Social worker: “All day long, throughout the course of the day, doctors are coming to me just for counsel, for advice. Could be a something with a diagnosis, could be an issue with the pharmacy.”

Nurse: “It’s a patient’s choice. Do they want to change pharmacies? We can switch them over to another pharmacy and they’re happy. Or staying here.”

Patient: “It’s a pretty, kind of mundane process going to the pharmacy. Wait in line, give your prescription. They will usually say one to two hours.”

3. Share what you learned from your research.

Sural and Hrishikesh used human-centered design, a creative approach to problem solving, to better understand the dilemma. They talk about how they conducted nine patient and staff interviews, then spent two days analyzing the data.

Next, they discuss hosting two “co-design sessions,” where patients, frontline staff, clinic management, pharmacy management, and nursing management all came together to brainstorm solutions. As experts of their own experiences, these different points of view informed the innovation direction.

Sural says this also established empathy for both the patients and staff. The resulting fixes emphasize their priorities and preferences.

4. Describe three or four parts of your solution.

This is the “wow” moment. As the audience listens to the story, they are coming to the same conclusion as Hrishikesh and Sural. They’re thinking, “Yes, I agree there is a problem! We need change! But how?” They’re impatient to know the solution, and the duo deliver it in three steps.

First, launch a pharmacy enrollment campaign to share pharmacy information with patients and staff. In particular, the campaign will focus mail delivery services, which preserve patient privacy and ensure patients have consistent access to their medication.

Second, create a pre-clinic visit, providing additional structured time, to discuss medication and other social service issues.

Third, develop a workflow that engages patients in pharmacy services during the clinic visit itself. It will even provide an opportunity for patients to enroll in mail delivery.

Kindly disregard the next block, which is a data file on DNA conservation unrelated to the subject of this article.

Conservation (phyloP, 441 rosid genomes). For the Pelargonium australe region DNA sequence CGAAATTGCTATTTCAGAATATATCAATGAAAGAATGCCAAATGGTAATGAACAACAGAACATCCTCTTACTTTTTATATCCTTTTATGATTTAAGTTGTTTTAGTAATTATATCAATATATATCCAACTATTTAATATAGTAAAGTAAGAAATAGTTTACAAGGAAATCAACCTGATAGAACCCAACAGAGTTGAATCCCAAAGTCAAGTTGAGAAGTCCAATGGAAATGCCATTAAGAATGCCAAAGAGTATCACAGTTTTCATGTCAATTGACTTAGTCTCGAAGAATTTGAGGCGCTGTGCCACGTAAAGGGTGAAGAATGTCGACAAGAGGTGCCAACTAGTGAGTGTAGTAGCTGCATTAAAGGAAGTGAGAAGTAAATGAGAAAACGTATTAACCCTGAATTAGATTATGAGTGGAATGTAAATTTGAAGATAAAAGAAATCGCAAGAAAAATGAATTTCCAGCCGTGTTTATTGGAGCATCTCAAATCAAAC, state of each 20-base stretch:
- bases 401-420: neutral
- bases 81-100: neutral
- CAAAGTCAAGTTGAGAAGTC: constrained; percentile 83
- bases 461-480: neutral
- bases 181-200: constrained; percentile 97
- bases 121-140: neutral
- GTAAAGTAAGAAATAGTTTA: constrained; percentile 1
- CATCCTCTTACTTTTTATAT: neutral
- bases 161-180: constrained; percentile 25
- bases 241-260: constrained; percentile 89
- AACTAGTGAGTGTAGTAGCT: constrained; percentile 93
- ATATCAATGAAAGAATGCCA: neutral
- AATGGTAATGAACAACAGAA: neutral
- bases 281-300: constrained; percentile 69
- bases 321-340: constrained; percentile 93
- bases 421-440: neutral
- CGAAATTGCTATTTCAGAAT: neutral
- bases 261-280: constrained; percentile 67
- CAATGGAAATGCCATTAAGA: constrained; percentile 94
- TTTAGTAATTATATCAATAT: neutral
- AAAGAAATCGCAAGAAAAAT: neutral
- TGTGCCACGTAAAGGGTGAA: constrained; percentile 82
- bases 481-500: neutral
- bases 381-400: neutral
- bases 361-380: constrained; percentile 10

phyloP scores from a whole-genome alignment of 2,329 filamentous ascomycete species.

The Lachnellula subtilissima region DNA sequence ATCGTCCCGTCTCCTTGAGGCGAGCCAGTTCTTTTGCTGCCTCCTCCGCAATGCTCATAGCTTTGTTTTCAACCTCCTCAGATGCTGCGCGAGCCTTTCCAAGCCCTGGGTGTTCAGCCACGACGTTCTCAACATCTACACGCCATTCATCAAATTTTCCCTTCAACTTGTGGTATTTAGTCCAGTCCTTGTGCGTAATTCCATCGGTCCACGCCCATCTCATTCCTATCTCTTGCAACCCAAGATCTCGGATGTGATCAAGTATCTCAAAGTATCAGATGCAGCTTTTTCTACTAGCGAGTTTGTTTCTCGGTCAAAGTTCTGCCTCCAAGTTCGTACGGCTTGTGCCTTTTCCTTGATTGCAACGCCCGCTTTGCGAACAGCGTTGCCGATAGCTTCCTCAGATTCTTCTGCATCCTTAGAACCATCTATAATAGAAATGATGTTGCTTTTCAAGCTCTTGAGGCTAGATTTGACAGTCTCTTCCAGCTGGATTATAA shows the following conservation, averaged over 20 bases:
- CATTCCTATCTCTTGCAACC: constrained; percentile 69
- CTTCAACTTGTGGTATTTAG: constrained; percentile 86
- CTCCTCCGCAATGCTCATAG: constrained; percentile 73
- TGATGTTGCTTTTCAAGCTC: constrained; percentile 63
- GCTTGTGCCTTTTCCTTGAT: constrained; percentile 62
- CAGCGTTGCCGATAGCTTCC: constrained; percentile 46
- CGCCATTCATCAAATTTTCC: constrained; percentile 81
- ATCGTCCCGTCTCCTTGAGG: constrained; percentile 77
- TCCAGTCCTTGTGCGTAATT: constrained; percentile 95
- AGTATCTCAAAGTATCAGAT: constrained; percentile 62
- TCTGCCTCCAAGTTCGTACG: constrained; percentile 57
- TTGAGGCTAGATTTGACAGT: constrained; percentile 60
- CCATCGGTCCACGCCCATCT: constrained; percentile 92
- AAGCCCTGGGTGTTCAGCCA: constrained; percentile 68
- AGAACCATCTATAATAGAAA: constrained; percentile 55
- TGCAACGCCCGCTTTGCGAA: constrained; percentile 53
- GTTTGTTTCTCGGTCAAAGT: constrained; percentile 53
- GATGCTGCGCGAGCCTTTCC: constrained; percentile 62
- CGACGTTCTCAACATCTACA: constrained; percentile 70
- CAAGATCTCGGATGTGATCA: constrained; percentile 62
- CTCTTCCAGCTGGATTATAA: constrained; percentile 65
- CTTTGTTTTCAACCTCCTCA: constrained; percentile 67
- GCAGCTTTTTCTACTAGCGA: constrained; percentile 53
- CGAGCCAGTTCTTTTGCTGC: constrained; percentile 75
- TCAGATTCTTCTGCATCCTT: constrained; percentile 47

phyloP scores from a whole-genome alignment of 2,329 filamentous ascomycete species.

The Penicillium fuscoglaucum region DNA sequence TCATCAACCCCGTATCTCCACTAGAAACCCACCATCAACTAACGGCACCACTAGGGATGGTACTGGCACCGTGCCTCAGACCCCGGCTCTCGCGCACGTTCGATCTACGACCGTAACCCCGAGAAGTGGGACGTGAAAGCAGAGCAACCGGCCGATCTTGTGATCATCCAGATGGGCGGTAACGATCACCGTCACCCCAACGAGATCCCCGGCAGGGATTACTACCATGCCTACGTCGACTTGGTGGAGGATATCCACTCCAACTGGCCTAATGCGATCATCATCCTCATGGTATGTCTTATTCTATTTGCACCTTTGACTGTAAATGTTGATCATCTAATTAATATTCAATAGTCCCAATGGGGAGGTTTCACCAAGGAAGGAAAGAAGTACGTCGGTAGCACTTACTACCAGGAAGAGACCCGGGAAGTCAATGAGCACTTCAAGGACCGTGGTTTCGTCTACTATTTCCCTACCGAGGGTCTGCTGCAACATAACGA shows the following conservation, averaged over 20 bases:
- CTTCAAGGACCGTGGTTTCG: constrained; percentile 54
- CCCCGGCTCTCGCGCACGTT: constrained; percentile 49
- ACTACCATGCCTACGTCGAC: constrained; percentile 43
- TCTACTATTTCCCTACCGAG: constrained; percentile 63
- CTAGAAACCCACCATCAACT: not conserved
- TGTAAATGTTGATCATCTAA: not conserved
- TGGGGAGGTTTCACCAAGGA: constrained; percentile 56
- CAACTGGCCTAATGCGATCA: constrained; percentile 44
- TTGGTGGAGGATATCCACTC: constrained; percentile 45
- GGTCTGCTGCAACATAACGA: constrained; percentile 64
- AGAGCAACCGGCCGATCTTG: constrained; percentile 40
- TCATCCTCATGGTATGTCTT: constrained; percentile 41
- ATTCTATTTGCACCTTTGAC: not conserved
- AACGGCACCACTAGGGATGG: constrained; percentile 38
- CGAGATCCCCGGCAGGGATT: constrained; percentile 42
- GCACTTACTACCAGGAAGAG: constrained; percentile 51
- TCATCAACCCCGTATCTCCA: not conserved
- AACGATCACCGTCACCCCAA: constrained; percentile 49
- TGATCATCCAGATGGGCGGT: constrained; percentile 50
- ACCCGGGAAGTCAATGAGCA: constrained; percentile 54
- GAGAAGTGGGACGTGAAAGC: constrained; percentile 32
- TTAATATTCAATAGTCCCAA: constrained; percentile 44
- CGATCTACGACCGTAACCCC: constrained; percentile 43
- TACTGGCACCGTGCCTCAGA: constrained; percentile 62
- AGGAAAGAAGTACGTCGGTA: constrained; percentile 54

5. Articulate the benefits of successfully implementing your project.

The benefits are threefold, they explain.

Cost savings: HIV medications are very expensive and fully covered by insurance. It’s actually much cheaper fill prescriptions at the in-house pharmacy, and this could be a source of revenue for the clinic.

Empowered patients: When patients take control of refill management, they avoid missing dosages of their medication. This can be the difference between life and death.

Satisfied staff: New workflows and structured time give staff the ability to thoroughly address patient needs.

6. Present the negative consequences of not pursuing your project.

At this point, the audience believes in it’s possible to solve this big problem. They also believe in this duo’s ability to do it. To emphasize what’s at stake, Hrishikesh and Sural pivot to the consequences of inaction.

If leadership doesn’t adopt these new practices, they explain, Olive View risks:

  • Staff burnout.
  • High risk of treatment failure and even death.
  • Reinforced silos of care.
  • Loss of cost savings and potential revenue.

7. Ask for specific support.

But there’s hope on the horizon. The duo outline what they need to move forward:

  • Time to train staff on new workflows and education visits.
  • Support to pilot the project.
  • Materials and equipment to launch the pharmacy enrollment campaign.
  • Coaching and evaluation to guide the process and manage the outcome.

Clarity is important. People are attracted to the ideas they understand the fastest; the more complicated, the more confusing. So, you want to keep your “ask” as concise and straightforward as possible.

Hrishikesh and Sural conclude with a powerful statement: “Now is the time to help patients take medication with ease and help them be pill positive.”

Try It Yourself